'Big John,' the world's largest triceratops, has sold for $7.74 million or 6.65 million euros at a Paris auction on Thursday.
The sale of the 66-million-year-old skeleton took place on October 21 at the Drouot auction house in Paris, where the 26-foot-long "Big John" was presented alongside a treasure trove of fossils, meteorites and other natural history artifacts, reported CNN.
Largest Triceratops Ever Unearthed
The final price for Big John reached 5.5 million euros before fees, according to AFP. It had been expected to fetch 1.5 million euros.
Big John's skeleton was bought by an unidentified collector from the US.
According to Djuan Rivers, a representative for the buyer, "It's being acquired by an American collector, and that individual is absolutely thrilled with the idea of being able to bring a piece like this to his personal use."
"The history behind this and the curation of it is absolutely impressive, so to be able to be a part of preserving something of this nature that was actually found in the US, in South Dakota, is also something extremely special," Rivers said.
The Dino's Supersized Skeleton was Discovered in South Dakota in 2014
Big John has a nearly 2.7-meter-long skull that stretches just over 1.9 meters wide. The dino's supersized skeleton was found in South Dakota in 2014. Researchers were able to gather 60 per cent of its bones from modern-day South Dakota. Its 200 pieces - including the 2m-wide skull of the dinosaur - were put together by specialists in Trieste, Italy to prepare for the Paris auction.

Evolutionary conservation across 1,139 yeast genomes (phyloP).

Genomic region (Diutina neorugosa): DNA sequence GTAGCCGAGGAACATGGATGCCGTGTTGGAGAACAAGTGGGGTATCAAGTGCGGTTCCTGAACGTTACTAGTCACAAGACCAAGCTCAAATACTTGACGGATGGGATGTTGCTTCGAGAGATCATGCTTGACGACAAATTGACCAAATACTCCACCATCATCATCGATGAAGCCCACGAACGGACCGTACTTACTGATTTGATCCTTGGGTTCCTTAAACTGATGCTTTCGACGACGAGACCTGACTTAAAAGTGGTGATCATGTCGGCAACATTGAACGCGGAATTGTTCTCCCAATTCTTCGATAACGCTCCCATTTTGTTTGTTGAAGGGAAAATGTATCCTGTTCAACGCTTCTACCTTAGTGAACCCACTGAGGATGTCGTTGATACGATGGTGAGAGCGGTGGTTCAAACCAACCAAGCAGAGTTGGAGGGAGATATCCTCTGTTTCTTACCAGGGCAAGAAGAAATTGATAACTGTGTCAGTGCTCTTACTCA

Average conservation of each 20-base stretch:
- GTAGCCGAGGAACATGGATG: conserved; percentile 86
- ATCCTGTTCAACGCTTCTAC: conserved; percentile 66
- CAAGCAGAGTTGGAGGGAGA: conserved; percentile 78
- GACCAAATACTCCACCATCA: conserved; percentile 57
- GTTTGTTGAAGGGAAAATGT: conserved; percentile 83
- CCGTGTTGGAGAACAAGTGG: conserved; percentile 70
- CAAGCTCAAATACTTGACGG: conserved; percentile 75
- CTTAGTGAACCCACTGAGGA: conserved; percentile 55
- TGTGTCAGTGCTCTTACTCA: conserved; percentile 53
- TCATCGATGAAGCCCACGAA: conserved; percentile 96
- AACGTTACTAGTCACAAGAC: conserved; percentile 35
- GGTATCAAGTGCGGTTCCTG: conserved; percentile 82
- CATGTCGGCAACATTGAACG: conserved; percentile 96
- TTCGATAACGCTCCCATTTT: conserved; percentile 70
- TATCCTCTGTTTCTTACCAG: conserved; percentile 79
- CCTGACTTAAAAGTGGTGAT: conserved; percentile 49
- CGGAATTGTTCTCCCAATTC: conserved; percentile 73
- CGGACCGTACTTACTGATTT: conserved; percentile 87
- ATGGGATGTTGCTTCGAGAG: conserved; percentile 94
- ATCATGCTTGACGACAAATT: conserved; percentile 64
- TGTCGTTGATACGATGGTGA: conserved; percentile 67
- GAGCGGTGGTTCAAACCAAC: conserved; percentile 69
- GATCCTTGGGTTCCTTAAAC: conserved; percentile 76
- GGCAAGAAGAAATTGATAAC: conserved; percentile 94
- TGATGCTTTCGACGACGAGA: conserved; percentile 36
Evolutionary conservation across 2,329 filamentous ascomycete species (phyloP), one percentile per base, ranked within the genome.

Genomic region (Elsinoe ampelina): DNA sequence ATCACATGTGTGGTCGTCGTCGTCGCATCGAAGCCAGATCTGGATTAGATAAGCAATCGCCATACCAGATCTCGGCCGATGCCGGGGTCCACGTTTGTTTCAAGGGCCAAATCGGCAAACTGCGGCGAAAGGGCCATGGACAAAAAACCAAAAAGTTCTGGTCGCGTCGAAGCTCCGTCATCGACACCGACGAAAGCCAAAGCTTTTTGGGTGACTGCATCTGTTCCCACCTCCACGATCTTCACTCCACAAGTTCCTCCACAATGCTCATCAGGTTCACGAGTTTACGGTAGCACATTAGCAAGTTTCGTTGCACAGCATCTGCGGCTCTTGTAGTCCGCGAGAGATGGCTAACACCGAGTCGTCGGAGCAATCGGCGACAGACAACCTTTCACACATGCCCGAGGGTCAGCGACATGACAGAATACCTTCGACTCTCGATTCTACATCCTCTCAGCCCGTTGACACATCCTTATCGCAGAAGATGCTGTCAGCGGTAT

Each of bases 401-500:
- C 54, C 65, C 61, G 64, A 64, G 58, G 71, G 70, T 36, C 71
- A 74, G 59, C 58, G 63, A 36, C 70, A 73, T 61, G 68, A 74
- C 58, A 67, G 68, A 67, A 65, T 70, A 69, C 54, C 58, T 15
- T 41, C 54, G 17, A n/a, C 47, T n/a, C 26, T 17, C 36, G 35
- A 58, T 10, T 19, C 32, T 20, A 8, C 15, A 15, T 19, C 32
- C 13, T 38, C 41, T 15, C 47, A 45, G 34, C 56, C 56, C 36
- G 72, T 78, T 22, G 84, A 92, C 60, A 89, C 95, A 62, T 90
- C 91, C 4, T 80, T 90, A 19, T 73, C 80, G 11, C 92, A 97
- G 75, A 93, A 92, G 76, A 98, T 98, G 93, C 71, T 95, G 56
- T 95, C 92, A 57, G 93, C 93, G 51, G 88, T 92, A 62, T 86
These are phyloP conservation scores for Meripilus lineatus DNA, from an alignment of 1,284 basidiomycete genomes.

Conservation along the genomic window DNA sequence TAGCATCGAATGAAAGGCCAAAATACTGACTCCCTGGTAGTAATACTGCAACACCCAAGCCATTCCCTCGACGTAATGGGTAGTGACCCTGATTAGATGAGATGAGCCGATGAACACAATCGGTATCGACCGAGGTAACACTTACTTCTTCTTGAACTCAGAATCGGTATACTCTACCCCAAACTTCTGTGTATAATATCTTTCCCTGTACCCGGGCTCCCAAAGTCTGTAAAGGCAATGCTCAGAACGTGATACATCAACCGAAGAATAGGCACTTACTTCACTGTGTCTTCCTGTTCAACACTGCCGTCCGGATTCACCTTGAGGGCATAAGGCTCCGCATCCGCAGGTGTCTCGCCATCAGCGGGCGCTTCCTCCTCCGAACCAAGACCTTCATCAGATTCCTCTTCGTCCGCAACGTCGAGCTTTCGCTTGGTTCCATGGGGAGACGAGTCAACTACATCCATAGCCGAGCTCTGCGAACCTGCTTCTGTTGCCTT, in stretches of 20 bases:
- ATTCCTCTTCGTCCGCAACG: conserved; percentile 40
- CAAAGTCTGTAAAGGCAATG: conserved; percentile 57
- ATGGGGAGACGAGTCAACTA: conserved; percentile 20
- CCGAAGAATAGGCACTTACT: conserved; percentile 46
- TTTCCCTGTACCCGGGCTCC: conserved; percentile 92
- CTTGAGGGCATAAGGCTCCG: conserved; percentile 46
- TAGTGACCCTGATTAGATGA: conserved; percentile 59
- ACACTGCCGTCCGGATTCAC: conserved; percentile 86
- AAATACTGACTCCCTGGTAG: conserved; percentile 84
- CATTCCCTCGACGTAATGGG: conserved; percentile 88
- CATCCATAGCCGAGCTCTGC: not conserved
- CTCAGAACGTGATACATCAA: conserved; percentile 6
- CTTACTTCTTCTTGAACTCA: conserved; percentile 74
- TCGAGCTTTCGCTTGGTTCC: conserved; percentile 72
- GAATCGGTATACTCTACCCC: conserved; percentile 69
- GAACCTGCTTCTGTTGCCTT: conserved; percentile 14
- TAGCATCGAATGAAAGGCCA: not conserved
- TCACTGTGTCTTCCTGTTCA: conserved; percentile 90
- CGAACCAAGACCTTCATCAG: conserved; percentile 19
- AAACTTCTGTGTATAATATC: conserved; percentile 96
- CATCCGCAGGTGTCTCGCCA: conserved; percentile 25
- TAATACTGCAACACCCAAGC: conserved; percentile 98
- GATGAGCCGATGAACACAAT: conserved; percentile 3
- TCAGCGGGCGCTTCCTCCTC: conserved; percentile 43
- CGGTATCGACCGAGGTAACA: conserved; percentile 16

Paleontologists had named the fossilized remains after the owner of the land where the bones of the dinosaur were discovered.
"Big John reportedly lived at the end of the Cretaceous period, the final era of dinosaurs, and died in a floodplain where he was well preserved in mud. A horn injury near his cranium suggests he got into at least one nasty fight, according to some media reports.
New Space for the Market of Dinosaur Fossils
The name Triceratops which literally means 'three-horned face' is among the most distinctive of dinosaurs due to the three horns on its head, one at the nose, and two on the forehead. UK's Natural History Museum states that the Triceratops skulls are an evolutionary triumph and some of the "most striking" of all land animals.
"It's a record for Europe," said auctioneer Alexandre Giquello, who described exponential growth in the relatively new market of dinosaur fossils, Reuters reported. "We're creating a market."